1.22.10 Criminal Defense Newsletter
Possession with Intent to Distribute
In last week’s newsletter, we learned how drugs are classified in Massachusetts and how an individual who is charged with the possession of a controlled substance may be prosecuted and punished by the Commonwealth. This week, we are going to learn what happens to an individual who is caught with a controlled substance and is accused of doing more with the controlled substance than merely possessing it. When this occurs, the individual may be charged with a more severe crime that is commonly referred to as possession with intent to distribute. Although this is the common name given to this crime, there are a few common misconceptions about the elements of the crime. These misconceptions will be cleared up below.
There are two elements that the Commonwealth must prove beyond a reasonable doubt in order for someone to be convicted of possession with intent to distribute. First, the Commonwealth must prove that the individual knowingly or intentionally manufactured, distributed, dispensed or possessed a controlled substance. This means that, at the very least, it must be proven that the drugs were knowingly in the possession of the individual being charged. The possession cannot be accidental. Second, in addition to possession, the Commonwealth must prove that the individual had the intent to manufacture, distribute or dispense the drug.This element is the key difference between being charged with simple possession of a controlled substance and possession with intent to distribute a controlled substance.
There are two common misconceptions about possession with intent to distribute that need to addressed. First, many people incorrectly assume that people are charged with possession with intent to distribute only if they are caught selling the controlled substance. When someone thinks of drug crimes, they usually imagine someone possessing the drugs for their own personal use or selling them to others. However, there are other circumstances in which an individual can be caught with drugs. The act of selling is not one of the elements of the crime of possession with the intent to distribute. As mentioned above, it is the intent to manufacture, distribute or dispense the controlled substance that is the crime. Therefore, an individual who is merely holding drugs that he or she plans to share with, or give to, a friend can be charged with the crime of possession with intent to distribute.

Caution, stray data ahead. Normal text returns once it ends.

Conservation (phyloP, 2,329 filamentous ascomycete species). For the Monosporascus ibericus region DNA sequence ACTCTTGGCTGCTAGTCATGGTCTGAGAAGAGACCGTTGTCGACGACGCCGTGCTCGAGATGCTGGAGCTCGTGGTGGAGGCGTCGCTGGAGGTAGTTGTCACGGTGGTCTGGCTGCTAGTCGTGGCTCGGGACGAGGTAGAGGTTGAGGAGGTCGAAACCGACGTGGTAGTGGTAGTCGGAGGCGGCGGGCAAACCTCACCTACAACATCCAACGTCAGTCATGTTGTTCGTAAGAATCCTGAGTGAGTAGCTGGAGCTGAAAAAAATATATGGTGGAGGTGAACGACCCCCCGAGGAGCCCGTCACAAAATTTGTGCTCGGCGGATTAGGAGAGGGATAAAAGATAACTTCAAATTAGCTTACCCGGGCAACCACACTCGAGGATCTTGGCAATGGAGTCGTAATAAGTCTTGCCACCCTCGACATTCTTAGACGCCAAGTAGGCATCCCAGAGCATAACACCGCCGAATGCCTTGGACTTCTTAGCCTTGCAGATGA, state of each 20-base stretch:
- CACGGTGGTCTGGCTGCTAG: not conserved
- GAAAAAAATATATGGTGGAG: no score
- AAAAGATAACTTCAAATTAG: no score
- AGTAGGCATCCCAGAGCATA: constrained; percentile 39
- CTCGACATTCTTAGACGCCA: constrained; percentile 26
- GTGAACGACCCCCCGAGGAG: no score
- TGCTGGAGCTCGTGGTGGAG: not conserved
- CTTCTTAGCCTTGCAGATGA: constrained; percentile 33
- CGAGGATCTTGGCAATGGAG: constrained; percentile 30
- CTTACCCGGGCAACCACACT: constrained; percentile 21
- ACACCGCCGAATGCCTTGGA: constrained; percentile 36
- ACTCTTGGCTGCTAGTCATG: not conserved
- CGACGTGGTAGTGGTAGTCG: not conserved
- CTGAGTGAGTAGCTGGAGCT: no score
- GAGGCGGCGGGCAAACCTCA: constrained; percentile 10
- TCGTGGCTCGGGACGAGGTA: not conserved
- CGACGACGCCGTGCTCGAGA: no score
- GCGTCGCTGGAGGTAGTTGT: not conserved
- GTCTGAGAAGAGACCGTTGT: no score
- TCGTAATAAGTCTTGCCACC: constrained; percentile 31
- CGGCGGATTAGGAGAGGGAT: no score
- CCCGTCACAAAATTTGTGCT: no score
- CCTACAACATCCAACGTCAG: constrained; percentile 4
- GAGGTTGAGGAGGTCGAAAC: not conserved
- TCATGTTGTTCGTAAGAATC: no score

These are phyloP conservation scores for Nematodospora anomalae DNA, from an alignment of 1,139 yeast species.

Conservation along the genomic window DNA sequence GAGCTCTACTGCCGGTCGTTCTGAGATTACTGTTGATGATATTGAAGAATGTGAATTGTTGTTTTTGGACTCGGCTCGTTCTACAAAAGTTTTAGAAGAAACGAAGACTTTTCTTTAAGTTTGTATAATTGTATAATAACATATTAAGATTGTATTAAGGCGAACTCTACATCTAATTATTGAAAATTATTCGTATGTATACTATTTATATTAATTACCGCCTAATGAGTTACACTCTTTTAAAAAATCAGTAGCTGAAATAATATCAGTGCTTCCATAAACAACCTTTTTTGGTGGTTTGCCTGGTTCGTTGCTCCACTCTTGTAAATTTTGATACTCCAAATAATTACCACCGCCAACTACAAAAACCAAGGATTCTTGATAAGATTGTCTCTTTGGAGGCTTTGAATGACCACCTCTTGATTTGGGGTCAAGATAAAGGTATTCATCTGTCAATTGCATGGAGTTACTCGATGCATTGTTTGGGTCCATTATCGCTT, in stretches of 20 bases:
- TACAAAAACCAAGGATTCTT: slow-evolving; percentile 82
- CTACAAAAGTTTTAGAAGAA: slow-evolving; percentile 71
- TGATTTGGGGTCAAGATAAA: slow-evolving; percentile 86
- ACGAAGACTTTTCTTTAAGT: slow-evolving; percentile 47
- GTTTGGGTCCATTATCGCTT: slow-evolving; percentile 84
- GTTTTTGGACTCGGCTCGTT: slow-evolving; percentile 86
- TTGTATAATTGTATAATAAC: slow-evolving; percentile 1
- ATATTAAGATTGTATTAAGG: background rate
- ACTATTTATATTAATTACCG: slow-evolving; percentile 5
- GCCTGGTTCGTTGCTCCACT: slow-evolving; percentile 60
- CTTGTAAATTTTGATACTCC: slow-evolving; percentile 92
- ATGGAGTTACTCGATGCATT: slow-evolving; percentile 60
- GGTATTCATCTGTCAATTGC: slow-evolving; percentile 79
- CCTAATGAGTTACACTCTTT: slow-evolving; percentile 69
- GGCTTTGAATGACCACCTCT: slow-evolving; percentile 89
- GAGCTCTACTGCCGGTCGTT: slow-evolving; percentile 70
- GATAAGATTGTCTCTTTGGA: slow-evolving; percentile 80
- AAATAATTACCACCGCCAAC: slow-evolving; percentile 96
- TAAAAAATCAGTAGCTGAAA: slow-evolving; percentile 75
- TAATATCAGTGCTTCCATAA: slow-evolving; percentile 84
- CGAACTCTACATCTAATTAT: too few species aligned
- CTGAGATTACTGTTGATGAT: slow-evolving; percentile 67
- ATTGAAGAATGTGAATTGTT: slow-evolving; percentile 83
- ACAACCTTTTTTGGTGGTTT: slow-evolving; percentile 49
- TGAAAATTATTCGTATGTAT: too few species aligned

The other common misconception is that an individual must be caught in the act of selling or distributing the drugs to be convicted of possession with intent to distribute. Again, this belief is incorrect and the statute explains why. The law requires only that an individual possess the controlled substance with the intent to manufacture, distribute or dispense it. Therefore, an individual can be charged with possession with intent to distribute without actually being caught in the act of distributing as long as it can be proven beyond a reasonable doubt that he or she intended to distribute the controlled substance in the future. The Commonwealth may use other evidence, such as a large sum of cash in the individual’s possession, to help prove that the individual intended to distribute the controlled substance.
As we learned last week, controlled substances are regulated by Chapter 94C of the Massachusetts General Laws. They are broken down into five separate classes based on their similarities. The punishments for possession with intent to distribute are broken down by Class. The drugs in Class A appear to be regarded as the most serious controlled substances by the legislature and receive the harshest punishment. As we move from Class A to Class E, the severity of the punishment decreases as the perceived harm to society decreases. For example, possession with the intent to distribute heroin is punished much more severely than marijuana. Although people may disagree about which controlled substances harm society the most and receive the harshest punishment, this classification and punishment system appears to make sense.
If there is any possibility of the government claiming there was an intent to sell drugs found in the possession of a suspect, they will do so. There are many reasons for this, but the limits of common sense do not necessarily apply.
“She has money on her? Must be drug proceeds.”
“There is a scale in his home? Gotta be for weighing and packaging drugs.”
“You say he shook someone’s hand? Bingo! Must have been a sale!”
As both a prosecutor and defense attorney, I have handled several hundred of these types of cases. Add that to the experience of the other members of our Criminal Law Department and you can mark that into the thousands. We know the issues that come up in these cases and how to combat them.
We hope that, should the necessity arise, you put us to the test.